Golden age mystery writer, used as both a pen name for two authors and as the eponymous character.For the television series featuring the character, see Ellery Queen.Books by (and/or) featuring Ellery Queen:Novels
The Roman Hat Mystery 1929
The French Powder Mystery 1930
The Dutch Shoe Mystery 1931
The Greek Coffin Mystery 1932
The Egyptian Cross Mystery 1932
The American Gun Mystery 1933
The Siamese Twin Mystery 1933
The Chinese Orange Mystery 1934
The Spanish Cape Mystery 1935
The Lamp of God 1935
Halfway House 1936
The Door Between 1937
The Devil to Pay 1938
The Four of Hearts 1938
The Dragon's Teeth AKA The Virgin Heiresses 1939
Calamity Town 1942
There Was an Old Woman AKA The Quick and the Dead 1943
The Murderer is a Fox 1945
Ten Days' Wonder 1948
Cat of Many Tails 1949
Double, Double 1950
The Origin of Evil 1951
The King is Dead 1952
The Scarlet Letters 1953
The Glass Village 1954 (neither Ellery Queen nor Inspector Queen in book)
Inspector Queen's Own Case 1956 (Inspector Queen only)
The Finishing Stroke 1958
The Player on The Other Side 1963
and on the Eighth Day 1964
The Fourth Side of The Triangle 1965
A Study in Terror AKA Ellery Queen vs Jack The Ripper 1966
Face to Face 1967
The House of Brass 1968 (A sequel to Inspector Queen's Own Case with a minimal appearance by Ellery.)
Cop Out 1969 (neither Ellery Queen nor Inspector Queen appear)
The Last Woman in His Life 1970
A Fine and Private Place 1971
Short Story Collections
The Adventures of Ellery Queen 1934
The New Adventures of Ellery Queen 1940
The Case Book of Ellery Queen 1945
Calendar Of Crime 1952
QBI: Queen's Bureau of Investigation 1955
Queens Full 1966
QED: Queen's Experiments In Detection 1968
The Best Of Ellery Queen 1985 (includes "Wedding Anniversary", otherwise uncollected, and a complete list of Ellery Queen short stories)
The Tragedy Of Errors 1999 (a previously unpublished synopsis written by Dannay, which was to be a Queen novel, plus all the previously uncollected short stories)
The Adventure of the Murdered Moths and Other Radio Mysteries 2005
As Barnaby Ross
The Tragedy Of X 1932
The Tragedy Of Y 1932
The Tragedy Of Z 1933
Drury Lane's Last Case 1933
Tropes used by Ellery Queen:
Asshole Victim: Particularly in the television adaptation, the victims often were involved in underhanded dealings, had some sinister secret or were revealed to treat others by anything other than the Golden Rule.
Canon Immigrant: Ellery's secreatary Nikki Porter was originally created for the radio show, but went on to appear in two of the novels and several short stories.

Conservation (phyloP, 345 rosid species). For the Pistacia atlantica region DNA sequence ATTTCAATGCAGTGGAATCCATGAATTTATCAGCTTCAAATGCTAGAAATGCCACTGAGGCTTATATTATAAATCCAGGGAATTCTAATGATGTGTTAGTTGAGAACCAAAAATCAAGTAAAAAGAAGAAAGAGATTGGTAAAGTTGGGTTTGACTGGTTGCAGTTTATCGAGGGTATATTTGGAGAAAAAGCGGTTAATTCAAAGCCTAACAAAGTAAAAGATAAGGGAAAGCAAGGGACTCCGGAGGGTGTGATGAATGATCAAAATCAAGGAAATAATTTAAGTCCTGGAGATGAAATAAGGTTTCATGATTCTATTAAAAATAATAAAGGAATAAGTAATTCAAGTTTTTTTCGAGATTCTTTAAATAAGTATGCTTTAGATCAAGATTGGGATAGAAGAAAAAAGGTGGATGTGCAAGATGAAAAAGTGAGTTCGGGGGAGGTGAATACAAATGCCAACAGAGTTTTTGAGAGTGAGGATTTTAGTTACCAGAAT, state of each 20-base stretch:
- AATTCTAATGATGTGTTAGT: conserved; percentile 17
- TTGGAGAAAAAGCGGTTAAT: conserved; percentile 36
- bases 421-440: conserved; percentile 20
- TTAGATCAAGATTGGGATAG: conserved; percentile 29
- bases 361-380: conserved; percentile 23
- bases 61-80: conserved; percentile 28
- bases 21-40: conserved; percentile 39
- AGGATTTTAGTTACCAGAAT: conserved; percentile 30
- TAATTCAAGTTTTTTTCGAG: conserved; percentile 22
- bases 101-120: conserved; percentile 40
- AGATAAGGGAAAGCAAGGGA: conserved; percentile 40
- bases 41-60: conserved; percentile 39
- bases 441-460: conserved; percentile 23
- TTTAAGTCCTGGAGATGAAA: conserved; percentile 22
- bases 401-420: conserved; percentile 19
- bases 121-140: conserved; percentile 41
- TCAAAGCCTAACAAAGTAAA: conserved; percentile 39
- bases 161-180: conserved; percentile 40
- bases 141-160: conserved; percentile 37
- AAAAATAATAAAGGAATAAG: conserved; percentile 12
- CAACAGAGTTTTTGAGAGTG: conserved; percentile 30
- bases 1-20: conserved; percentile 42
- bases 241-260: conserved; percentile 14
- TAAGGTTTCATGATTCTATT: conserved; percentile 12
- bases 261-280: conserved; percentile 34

Character Name Alias: In The Origin of Evil, there is a character who calls himself Alfred Wallace. Recognising the connotations of the name (Wallace was a naturalist and contemporary of Darwin who independently proposed a theory of natural selection) is what starts Ellery down the path to the solution of the mystery.
The Disease That Shall Not Be Named: At one point in The Tragedy of Y, the York family doctor lets amateur detective Drury Lane read the family medical history, specifically all the parts that talk about the positive Wasserman tests. The book never uses the word "syphilis". Not even when Lane gets access to those medical files by proving to the doctor that he already knew the York children had been born with the disease.
Finger-Licking Poison: The Three Widows had a victim being slowly poisoned even though everything she ate and drank was carefully screened beforehand. It turned out the would-be killer was her doctor and the poison was on the thermometer with which he took her temperature each day.
Jury Duty: The radio show had an episode where Ellery and his secretary Nikki both ended up on the same jury, and Ellery ended up solving the case and revealing the true killer who was also in the courtroom.
The Chinese Orange Mystery is a locked room mystery with exceedingly weird clues, including the fact that the murder victim is found with his clothes on backwards.
Murphy's Bed: Not the murder method, but in The French Powder Mystery the body is hidden in a Murphy Bed that was part of a department store window display. When the demonstrator got to "see how easy this is to open?", the corpse popped out.